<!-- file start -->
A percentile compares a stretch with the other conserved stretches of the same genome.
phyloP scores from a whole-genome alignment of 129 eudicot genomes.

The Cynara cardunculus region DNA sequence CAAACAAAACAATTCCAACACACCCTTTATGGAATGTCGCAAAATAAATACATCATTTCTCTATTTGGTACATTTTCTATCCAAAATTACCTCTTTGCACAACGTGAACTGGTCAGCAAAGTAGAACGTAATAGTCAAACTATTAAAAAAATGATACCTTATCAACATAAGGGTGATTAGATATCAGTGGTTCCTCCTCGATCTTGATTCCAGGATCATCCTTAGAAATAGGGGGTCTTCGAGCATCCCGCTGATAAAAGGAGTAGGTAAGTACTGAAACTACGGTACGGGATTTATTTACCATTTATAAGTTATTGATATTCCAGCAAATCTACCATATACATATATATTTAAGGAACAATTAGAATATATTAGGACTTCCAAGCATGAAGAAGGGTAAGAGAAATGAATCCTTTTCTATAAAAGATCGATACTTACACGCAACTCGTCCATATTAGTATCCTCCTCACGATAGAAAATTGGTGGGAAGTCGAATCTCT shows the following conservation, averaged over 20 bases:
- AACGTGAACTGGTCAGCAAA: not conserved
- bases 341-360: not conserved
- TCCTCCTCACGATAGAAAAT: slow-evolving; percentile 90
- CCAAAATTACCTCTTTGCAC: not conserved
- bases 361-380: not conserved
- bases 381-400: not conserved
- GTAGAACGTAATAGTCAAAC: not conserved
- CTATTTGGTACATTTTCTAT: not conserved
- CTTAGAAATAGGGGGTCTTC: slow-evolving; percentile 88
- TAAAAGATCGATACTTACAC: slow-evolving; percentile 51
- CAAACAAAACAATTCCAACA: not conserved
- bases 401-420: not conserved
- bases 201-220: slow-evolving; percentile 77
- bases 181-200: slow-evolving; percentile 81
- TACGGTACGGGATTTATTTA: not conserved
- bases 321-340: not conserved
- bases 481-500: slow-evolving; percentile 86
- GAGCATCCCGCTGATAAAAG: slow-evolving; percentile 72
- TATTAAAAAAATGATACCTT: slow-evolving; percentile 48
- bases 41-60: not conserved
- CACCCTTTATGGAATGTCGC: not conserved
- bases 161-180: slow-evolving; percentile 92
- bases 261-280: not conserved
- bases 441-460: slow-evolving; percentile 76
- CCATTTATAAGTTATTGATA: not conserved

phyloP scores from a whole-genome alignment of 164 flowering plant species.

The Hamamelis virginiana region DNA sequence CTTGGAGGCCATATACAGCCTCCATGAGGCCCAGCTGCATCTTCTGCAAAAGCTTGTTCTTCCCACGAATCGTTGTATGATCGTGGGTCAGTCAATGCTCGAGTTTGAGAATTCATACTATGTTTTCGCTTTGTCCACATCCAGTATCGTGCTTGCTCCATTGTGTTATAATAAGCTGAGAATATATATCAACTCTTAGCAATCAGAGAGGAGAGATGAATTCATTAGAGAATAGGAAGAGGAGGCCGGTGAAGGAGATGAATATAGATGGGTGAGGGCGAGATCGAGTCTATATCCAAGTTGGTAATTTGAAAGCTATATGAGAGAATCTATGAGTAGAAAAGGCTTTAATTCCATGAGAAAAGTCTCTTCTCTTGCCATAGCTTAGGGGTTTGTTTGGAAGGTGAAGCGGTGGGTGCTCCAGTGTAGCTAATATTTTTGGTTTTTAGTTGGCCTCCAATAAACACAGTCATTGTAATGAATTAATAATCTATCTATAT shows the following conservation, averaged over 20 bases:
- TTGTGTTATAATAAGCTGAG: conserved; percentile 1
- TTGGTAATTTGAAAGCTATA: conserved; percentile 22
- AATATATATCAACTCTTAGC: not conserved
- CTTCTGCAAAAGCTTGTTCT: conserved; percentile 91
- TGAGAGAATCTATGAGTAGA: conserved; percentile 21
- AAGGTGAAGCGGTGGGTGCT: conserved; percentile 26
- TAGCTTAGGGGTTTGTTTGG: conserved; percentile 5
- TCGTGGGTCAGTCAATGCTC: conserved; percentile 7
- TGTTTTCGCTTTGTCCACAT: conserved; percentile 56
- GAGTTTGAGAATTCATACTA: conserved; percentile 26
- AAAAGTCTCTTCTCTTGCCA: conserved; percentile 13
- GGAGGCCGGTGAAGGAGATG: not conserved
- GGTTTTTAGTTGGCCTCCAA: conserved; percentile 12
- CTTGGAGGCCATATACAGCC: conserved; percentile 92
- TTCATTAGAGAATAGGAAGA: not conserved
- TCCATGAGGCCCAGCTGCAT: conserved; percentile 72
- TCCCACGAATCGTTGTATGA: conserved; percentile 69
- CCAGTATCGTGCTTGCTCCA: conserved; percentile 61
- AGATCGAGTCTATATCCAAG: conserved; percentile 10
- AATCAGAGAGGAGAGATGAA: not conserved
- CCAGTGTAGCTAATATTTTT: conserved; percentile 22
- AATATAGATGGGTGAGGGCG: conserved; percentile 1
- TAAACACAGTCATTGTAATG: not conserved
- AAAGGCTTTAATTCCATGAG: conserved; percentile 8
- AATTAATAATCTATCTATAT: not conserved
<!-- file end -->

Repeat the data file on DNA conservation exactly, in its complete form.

A percentile compares a stretch with the other conserved stretches of the same genome.
phyloP scores from a whole-genome alignment of 129 eudicot genomes.

The Cynara cardunculus region DNA sequence CAAACAAAACAATTCCAACACACCCTTTATGGAATGTCGCAAAATAAATACATCATTTCTCTATTTGGTACATTTTCTATCCAAAATTACCTCTTTGCACAACGTGAACTGGTCAGCAAAGTAGAACGTAATAGTCAAACTATTAAAAAAATGATACCTTATCAACATAAGGGTGATTAGATATCAGTGGTTCCTCCTCGATCTTGATTCCAGGATCATCCTTAGAAATAGGGGGTCTTCGAGCATCCCGCTGATAAAAGGAGTAGGTAAGTACTGAAACTACGGTACGGGATTTATTTACCATTTATAAGTTATTGATATTCCAGCAAATCTACCATATACATATATATTTAAGGAACAATTAGAATATATTAGGACTTCCAAGCATGAAGAAGGGTAAGAGAAATGAATCCTTTTCTATAAAAGATCGATACTTACACGCAACTCGTCCATATTAGTATCCTCCTCACGATAGAAAATTGGTGGGAAGTCGAATCTCT shows the following conservation, averaged over 20 bases:
- AACGTGAACTGGTCAGCAAA: not conserved
- bases 341-360: not conserved
- TCCTCCTCACGATAGAAAAT: slow-evolving; percentile 90
- CCAAAATTACCTCTTTGCAC: not conserved
- bases 361-380: not conserved
- bases 381-400: not conserved
- GTAGAACGTAATAGTCAAAC: not conserved
- CTATTTGGTACATTTTCTAT: not conserved
- CTTAGAAATAGGGGGTCTTC: slow-evolving; percentile 88
- TAAAAGATCGATACTTACAC: slow-evolving; percentile 51
- CAAACAAAACAATTCCAACA: not conserved
- bases 401-420: not conserved
- bases 201-220: slow-evolving; percentile 77
- bases 181-200: slow-evolving; percentile 81
- TACGGTACGGGATTTATTTA: not conserved
- bases 321-340: not conserved
- bases 481-500: slow-evolving; percentile 86
- GAGCATCCCGCTGATAAAAG: slow-evolving; percentile 72
- TATTAAAAAAATGATACCTT: slow-evolving; percentile 48
- bases 41-60: not conserved
- CACCCTTTATGGAATGTCGC: not conserved
- bases 161-180: slow-evolving; percentile 92
- bases 261-280: not conserved
- bases 441-460: slow-evolving; percentile 76
- CCATTTATAAGTTATTGATA: not conserved

phyloP scores from a whole-genome alignment of 164 flowering plant species.

The Hamamelis virginiana region DNA sequence CTTGGAGGCCATATACAGCCTCCATGAGGCCCAGCTGCATCTTCTGCAAAAGCTTGTTCTTCCCACGAATCGTTGTATGATCGTGGGTCAGTCAATGCTCGAGTTTGAGAATTCATACTATGTTTTCGCTTTGTCCACATCCAGTATCGTGCTTGCTCCATTGTGTTATAATAAGCTGAGAATATATATCAACTCTTAGCAATCAGAGAGGAGAGATGAATTCATTAGAGAATAGGAAGAGGAGGCCGGTGAAGGAGATGAATATAGATGGGTGAGGGCGAGATCGAGTCTATATCCAAGTTGGTAATTTGAAAGCTATATGAGAGAATCTATGAGTAGAAAAGGCTTTAATTCCATGAGAAAAGTCTCTTCTCTTGCCATAGCTTAGGGGTTTGTTTGGAAGGTGAAGCGGTGGGTGCTCCAGTGTAGCTAATATTTTTGGTTTTTAGTTGGCCTCCAATAAACACAGTCATTGTAATGAATTAATAATCTATCTATAT shows the following conservation, averaged over 20 bases:
- TTGTGTTATAATAAGCTGAG: conserved; percentile 1
- TTGGTAATTTGAAAGCTATA: conserved; percentile 22
- AATATATATCAACTCTTAGC: not conserved
- CTTCTGCAAAAGCTTGTTCT: conserved; percentile 91
- TGAGAGAATCTATGAGTAGA: conserved; percentile 21
- AAGGTGAAGCGGTGGGTGCT: conserved; percentile 26
- TAGCTTAGGGGTTTGTTTGG: conserved; percentile 5
- TCGTGGGTCAGTCAATGCTC: conserved; percentile 7
- TGTTTTCGCTTTGTCCACAT: conserved; percentile 56
- GAGTTTGAGAATTCATACTA: conserved; percentile 26
- AAAAGTCTCTTCTCTTGCCA: conserved; percentile 13
- GGAGGCCGGTGAAGGAGATG: not conserved
- GGTTTTTAGTTGGCCTCCAA: conserved; percentile 12
- CTTGGAGGCCATATACAGCC: conserved; percentile 92
- TTCATTAGAGAATAGGAAGA: not conserved
- TCCATGAGGCCCAGCTGCAT: conserved; percentile 72
- TCCCACGAATCGTTGTATGA: conserved; percentile 69
- CCAGTATCGTGCTTGCTCCA: conserved; percentile 61
- AGATCGAGTCTATATCCAAG: conserved; percentile 10
- AATCAGAGAGGAGAGATGAA: not conserved
- CCAGTGTAGCTAATATTTTT: conserved; percentile 22
- AATATAGATGGGTGAGGGCG: conserved; percentile 1
- TAAACACAGTCATTGTAATG: not conserved
- AAAGGCTTTAATTCCATGAG: conserved; percentile 8
- AATTAATAATCTATCTATAT: not conserved